Since the 1 May 1998, the Housing Grants, Construction and Regeneration Act 1996 (Construction Act) has required the construction sector to have an adequate payment mechanism in its construction contracts. If a construction contract fails to comply with the Construction Act then the standard terms from the statutory instrument, known as ‘the Scheme’, will be imported into the construction contract to rectify the deficiencies. Parties to a construction contract cannot ‘contract-out’ of the Construction Act.
Notwithstanding this, the parties are free to agree a payment mechanism which complies with the Construction Act. For example, some payment mechanisms make it a pre-condition that an application for payment has to be made within a specified date for it to be considered that month. It is also relatively common for payment terms to include a payment application process but, as pre-condition of payment, the receipt of VAT invoice will start the payment period. For example, a clause could say that the final date of payment would be the later of, 30 days from the due date and the receipt of a VAT for the amount due. This pre-condition of a VAT invoice seemed to some, reasonably fair, as the party who was to receive payment was in control over when it submitted a VAT invoice. However, in the recent judgment of Rochford Construction Ltd v Kilhan Construction Ltd there was a ‘by the way’ comment from the Judge which indicated that the final date of payment should be calculated from the due date and such period should not be subject to the receipt of a VAT invoice. Whilst this comment is not binding, and no doubt the point will be raised in another case, the NEC has amended its Y(UK)2 payment terms whealan t reby the receipt (or lack of receipt) of a VAT will postpone the due date and not the final date of payment. I would expect others to adopt a similar arrangement.
Within the context of VAT invoicing, the Government recently updated its guidance Self-billing (VAT Notice 700/62). In essence, the self-billing process allows the paying party to raise a VAT invoice on behalf of the party who is going to be paid. It is for the paying party to decide if they want to have this arrangement for a particular supplier. In order to have this process, the parties must sign a ‘self-billing agreement’ which complies with the guidance. The agreement can specify the period during which it valid or, relate to a specific project. The advantages of this process are listed in the guidance and no-doubt, the recent legal requirement for reverse VAT charging to be used will also make self-billing more popular. One of the advantages listed in the guidance is that it allows the paying party to raise a VAT invoice for the amount it has determined is due.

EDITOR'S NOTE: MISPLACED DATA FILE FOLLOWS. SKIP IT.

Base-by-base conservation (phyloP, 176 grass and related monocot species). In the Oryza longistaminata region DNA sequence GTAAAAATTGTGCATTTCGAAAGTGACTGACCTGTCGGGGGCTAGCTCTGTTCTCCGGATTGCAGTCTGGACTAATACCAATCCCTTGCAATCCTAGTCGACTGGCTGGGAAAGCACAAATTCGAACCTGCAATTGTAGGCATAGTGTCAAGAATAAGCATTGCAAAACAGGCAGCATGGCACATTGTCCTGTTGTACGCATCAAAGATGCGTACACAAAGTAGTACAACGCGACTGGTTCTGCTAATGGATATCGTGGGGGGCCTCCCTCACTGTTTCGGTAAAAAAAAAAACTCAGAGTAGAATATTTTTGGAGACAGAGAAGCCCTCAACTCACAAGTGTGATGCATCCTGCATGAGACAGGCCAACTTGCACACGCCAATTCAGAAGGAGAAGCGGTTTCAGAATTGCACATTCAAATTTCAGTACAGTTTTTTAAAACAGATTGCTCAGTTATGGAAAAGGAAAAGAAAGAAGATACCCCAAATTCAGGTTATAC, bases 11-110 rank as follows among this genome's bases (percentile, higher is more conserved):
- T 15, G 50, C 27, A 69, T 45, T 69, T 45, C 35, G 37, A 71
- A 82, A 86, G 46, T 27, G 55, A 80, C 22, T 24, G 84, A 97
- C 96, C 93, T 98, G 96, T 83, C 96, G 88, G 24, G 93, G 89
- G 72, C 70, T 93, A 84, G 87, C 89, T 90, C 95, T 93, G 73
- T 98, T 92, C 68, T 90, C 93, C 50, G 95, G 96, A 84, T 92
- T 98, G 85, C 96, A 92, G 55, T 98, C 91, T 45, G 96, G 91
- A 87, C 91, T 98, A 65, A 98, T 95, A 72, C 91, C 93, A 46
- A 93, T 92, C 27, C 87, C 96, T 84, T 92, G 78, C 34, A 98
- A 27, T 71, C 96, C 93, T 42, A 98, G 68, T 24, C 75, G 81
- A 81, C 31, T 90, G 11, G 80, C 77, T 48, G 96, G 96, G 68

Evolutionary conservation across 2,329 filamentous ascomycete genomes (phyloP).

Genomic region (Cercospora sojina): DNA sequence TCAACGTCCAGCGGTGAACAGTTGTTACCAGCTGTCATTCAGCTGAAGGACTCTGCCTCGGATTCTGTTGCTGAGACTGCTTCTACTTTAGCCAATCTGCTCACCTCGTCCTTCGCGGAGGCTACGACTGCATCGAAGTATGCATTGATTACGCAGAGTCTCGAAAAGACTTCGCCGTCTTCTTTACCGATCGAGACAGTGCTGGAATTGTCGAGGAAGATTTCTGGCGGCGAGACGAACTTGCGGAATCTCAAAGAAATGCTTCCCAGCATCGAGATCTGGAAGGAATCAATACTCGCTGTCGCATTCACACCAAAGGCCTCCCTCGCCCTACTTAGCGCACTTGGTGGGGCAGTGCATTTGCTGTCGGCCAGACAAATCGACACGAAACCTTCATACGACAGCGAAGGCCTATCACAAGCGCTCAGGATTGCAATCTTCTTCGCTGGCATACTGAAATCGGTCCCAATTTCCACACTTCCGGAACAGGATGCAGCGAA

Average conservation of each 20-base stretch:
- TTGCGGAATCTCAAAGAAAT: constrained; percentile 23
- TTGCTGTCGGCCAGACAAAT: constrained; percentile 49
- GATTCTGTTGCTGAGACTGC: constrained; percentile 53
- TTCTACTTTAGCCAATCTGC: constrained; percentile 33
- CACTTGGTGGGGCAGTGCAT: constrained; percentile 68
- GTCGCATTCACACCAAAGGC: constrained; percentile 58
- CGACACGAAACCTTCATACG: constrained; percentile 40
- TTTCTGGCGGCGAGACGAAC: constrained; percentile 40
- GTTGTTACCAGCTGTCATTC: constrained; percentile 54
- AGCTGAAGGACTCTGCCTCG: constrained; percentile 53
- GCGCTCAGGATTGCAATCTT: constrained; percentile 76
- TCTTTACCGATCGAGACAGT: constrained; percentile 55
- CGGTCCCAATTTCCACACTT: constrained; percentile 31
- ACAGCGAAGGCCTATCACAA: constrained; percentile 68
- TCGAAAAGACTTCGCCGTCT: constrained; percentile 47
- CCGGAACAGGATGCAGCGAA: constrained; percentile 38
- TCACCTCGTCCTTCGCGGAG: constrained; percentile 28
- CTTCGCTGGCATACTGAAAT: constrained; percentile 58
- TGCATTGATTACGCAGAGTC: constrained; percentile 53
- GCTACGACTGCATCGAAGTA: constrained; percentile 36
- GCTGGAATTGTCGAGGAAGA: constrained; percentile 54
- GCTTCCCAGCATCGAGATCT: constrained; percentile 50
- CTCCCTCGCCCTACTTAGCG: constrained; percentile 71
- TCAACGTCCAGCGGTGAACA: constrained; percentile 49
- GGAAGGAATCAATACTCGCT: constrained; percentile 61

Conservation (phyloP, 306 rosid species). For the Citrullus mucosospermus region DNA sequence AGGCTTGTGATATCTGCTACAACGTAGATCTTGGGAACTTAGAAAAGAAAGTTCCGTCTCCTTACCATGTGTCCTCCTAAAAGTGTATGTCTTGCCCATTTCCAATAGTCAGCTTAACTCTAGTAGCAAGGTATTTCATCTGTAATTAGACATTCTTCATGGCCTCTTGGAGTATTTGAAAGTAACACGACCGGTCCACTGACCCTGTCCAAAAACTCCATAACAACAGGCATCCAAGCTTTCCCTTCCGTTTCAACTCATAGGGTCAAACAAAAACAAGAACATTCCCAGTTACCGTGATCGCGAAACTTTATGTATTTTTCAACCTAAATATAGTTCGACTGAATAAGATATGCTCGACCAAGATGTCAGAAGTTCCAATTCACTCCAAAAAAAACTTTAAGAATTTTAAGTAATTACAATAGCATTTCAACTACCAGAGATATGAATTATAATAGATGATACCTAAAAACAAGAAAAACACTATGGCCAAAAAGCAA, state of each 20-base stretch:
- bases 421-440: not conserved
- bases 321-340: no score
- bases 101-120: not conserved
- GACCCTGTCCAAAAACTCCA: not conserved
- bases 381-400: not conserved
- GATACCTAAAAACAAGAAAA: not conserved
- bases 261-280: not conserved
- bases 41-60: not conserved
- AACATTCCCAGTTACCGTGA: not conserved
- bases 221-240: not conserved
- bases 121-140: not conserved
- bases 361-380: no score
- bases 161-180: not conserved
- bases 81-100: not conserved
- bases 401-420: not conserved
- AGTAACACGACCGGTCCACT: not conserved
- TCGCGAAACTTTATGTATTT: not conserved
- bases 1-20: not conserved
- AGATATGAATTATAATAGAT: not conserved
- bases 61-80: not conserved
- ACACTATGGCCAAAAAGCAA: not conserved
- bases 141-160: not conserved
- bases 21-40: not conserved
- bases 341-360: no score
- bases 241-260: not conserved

However, within the context of the Construction Act, if a VAT invoice initiates the payment mechanism, is the paying party allowed to raise a VAT invoice on behalf of the supplier, for an amount less than the supplier’s application? In other words, can the paying party reduce the supplier’s application for payment, by raising a reduced VAT invoice? Another question also arises as to whether a paying party can postpone the due date because it has not raised a VAT invoice?
In respect of the second question, it is submitted that the doctrine; a party should not benefit from its own breach of contract, should apply. It is unlikely that the Courts would support a delay in payment unless the paying party had a legitimate reason – which would probably have to relate to the supplier having delayed the process – e.g. not giving its VAT number.
In respect of the first question, it is a question of whether it is an ‘adequate mechanism’ which has a payment arrangement which allows the paying party to reduce a VAT invoice from that amount included in the supplier’s application for payment. This arrangement has the effect of undermining the purpose of the Construction Act. The Construction Act provides a framework for payment which obliges the parties to be transparent on establishing how much is due and when it is to be paid. In particular there are notification obligations if a lesser amount is to be paid and, if there is a dispute on the payment amount then the matter can be referred to adjudication. It seems to me that an entitlement to reduce the amount owed by issuing a reduced VAT invoice without having to give notice, doesn’t seem to be an adequate mechanism.
The outcome of all of this is that if a VAT invoice is required as part of the payment process and/or the paying party wishes to adopt the self-billing process, the payment clauses need to be drafted in a way which complies with the Construction Act and it can’t be assumed that the usual published forms of building contracts or appointments deal with these points.